Rhett and Link can still bring out the mythical best in us all
During the years 2008-2010 there was a global recession, Captain Richard Phillips was rescued from Somali pirates by the Navy SEAL team and the iPhone 4 was released by Apple. The years of 2008, 2009 and 2010 were not only a time of great change and trauma for the world but for me as well.
Those three years marked my last year of middle school and the start of my freshman year of high school. I tend not to let myself recall memories about this period of my life. I had to research what even happened back then as I had apparently also blocked that out. Not enough time has passed for the memories to not seem painfully awkward and embarrassing yet. Until a time comes when I can look back on my past without cringing, I will keep everything locked away.
One of few clearest memories from this formative time of my life came via YouTube. Back then it was just a few years old and not quite a cool part of the internet yet. I remember becoming hooked onto this new video-sharing site pretty quickly. YouTube combined some of my favorite things: creative visual entertainment and people sharing their lives. One day, as I was once again spiraling down the YouTube rabbit hole, I happened upon these two guys sitting at a little folding table in a bright green room. One had a beard, the other wore glasses, and they both had southern accents. I had found Rhett and Link.
Every week day I watched the latest video in their internet show, ‘Good Mythical Morning’. I watched as these two guys talked about anything and everything, ate some really gross food, played games, laughed, danced and sang and then shared it all online. Pretty soon I felt like I actually knew these guys, and I felt even more invested in the show as the years passed. Rhett and Link and I changed and evolved right along side each other.
Since I started watching GMM, the duo has moved out of a shed in Rhett’s backyard in North Carolina to bigger and bigger spaces in Los Angeles. They added employees, worked on bigger videos and projects, formed a media company, made podcasts, created their own shoes, have been on television shows and will soon be embarking on a nationwide tour of live shows.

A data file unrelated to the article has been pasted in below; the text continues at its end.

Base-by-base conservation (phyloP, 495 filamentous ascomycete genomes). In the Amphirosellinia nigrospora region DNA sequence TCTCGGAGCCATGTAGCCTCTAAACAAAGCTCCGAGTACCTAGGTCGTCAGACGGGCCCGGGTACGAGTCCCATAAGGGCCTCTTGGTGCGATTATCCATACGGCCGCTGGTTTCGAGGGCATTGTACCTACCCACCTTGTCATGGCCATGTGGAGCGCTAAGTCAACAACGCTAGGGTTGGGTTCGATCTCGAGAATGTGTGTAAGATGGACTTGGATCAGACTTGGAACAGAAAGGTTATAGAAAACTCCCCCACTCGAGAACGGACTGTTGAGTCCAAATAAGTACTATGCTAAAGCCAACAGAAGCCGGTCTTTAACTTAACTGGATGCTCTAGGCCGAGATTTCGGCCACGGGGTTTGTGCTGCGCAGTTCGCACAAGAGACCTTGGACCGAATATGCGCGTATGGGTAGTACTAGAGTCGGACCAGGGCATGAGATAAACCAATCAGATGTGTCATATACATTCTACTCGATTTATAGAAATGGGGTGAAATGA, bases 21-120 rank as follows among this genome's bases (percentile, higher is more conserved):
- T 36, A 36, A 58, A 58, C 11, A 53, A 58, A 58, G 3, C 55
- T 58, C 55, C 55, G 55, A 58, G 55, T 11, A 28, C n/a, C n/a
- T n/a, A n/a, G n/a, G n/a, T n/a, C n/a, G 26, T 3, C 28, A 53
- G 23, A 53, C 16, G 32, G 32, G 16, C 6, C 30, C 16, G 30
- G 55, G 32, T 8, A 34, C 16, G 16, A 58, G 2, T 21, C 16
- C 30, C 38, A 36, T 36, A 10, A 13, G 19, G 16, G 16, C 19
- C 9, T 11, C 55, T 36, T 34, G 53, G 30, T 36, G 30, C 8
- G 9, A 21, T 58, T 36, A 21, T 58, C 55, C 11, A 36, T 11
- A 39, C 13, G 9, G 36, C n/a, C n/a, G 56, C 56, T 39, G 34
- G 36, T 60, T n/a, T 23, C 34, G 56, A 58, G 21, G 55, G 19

This week, they released their first physical work, a book called, ‘Rhett and Link’s Book of Mythicality.’ Being a super fan, I had this book, the first YouTube book I have ever wanted to read, preordered and waiting for me in my mailbox. Their new book’s theme revolves around one of Rhett and Link’s guiding tenets – their concept of having mythicality and of being your mythical best. This term of mythicality refers to having “a desire to learn and do new things, an appreciation of originality and a tendency to not take yourself too seriously. A person who is willing to risk pursuing these values – for the purpose of making the world a better place”.
Over the past 10 years, I have spent time watching all of their videos (seriously, all of them) and absorbing every fact. I’ve been repping their merch and embodying this quality of mythicality. From that I can see how far I have come in life too. I may not have moved to LA, but I made the big and also successful move from high school to college. Through their videos I have laughed more and connected to people I may not have ever met before. I remind myself to not be so serious, and like Rhett and Link I am always working to see what I can do to make the world a better place.
I was lucky enough to discover Rhett and Link at a time when I probably needed them the most. They have been the best part of my daily routine and have kept me laughing, informed and entertained. Rhett and Link and have set the perfect example of the kind of best friend and human being I want to be. Now through this book they have ensured that when the internet is eventually rendered useless in the inevitable apocalypse and I no longer have YouTube to rely on, I will always have this book with which to reconnect with how I can continue to be my mythical best.
Lauren Simenson is a student at UW-River Falls.